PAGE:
A wood-fired hot tub harkens back to the days before electricity or access to natural gas fuel. Many hot tub purists like the natural experience of soaking in a spa that is heated by burning wood. If this appeals to you, you can still get that kind of hot tub from several manufacturers.

 

Using a wood-fired hot tub does require a bit more work than electric or gas hot tub heaters, but the basic principles are the same. Water from the tub reservoir passes through the heating element, then through a filtration system, and finally back into the spa.

The essential difference (from a water-heating standpoint) is that a wood burning hot tub heater cannot keep your hot tub's water at a precise temperature, the way the other heating options can. Moreover, the heat will tend to stratify, meaning that the hotter water will rise to the top, while the cooler water sinks to the bottom. To combat this, use a paddle or similar implement to stir the water occasionally while you are soaking.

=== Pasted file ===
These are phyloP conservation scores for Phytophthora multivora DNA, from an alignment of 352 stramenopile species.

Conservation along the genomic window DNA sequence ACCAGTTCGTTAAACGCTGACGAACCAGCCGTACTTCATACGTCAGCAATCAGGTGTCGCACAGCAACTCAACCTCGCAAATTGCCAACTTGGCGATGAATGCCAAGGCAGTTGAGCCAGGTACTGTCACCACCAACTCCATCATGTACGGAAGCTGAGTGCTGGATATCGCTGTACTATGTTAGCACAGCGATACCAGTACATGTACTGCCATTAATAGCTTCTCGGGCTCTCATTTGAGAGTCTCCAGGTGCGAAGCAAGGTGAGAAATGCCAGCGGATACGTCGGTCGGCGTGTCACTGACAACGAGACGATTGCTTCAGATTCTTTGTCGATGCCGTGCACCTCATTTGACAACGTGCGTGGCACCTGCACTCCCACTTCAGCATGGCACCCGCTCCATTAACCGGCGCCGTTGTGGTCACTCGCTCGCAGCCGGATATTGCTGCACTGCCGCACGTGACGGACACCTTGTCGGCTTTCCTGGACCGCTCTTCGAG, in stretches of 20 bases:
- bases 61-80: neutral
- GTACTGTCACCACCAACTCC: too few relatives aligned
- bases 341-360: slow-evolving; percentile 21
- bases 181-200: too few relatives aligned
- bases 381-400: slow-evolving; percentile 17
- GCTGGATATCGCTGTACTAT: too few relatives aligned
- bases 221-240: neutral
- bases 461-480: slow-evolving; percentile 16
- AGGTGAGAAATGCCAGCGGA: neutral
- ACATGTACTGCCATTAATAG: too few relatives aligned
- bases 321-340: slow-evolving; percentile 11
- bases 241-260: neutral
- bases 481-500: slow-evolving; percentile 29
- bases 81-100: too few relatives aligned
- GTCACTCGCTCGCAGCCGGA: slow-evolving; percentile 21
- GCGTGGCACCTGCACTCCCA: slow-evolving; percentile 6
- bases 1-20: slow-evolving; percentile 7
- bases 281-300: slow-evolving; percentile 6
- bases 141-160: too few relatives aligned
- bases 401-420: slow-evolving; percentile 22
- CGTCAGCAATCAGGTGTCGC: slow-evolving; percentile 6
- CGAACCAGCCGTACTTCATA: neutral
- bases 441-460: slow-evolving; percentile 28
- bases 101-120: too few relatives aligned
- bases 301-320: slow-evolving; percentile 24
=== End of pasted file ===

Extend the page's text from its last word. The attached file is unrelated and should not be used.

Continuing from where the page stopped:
The basic operation of a wood-fired hot tub focuses on the heating stove, maintaining the proper water level to cool the heater, and the airflow. When starting a fire in the stove, it's best to use clean-burning paper for the initial ignition, followed by dry kindling, overlaid with criss-crossed logs. The rule of thumb here is simple: the more wood you use, the faster the water in your hot tub will reach soaking temperatures (about 104 F). The more wood you add, the longer the water will remain at the proper temperature. If the water gets too hot, damp the fire and reduce the airflow into the stove, both of which will cool things down pretty quickly.

Take special care to keep the wood heater's exterior properly cooled. This often means water-cooling, and it requires surveillance in order to maintain it. Some stoves are made of metal (aluminum, for example) that will melt if you fail to monitor the cooling system.

Smoke is the other potential problem with a wood burning spa heater. Using a high-heat, low-smoke fuel source helps reduce the amount of smoke, as does making sure the wood is very dry and not green. Keep the stove's chimney (if it has one) clean and obstruction-free. This is very important!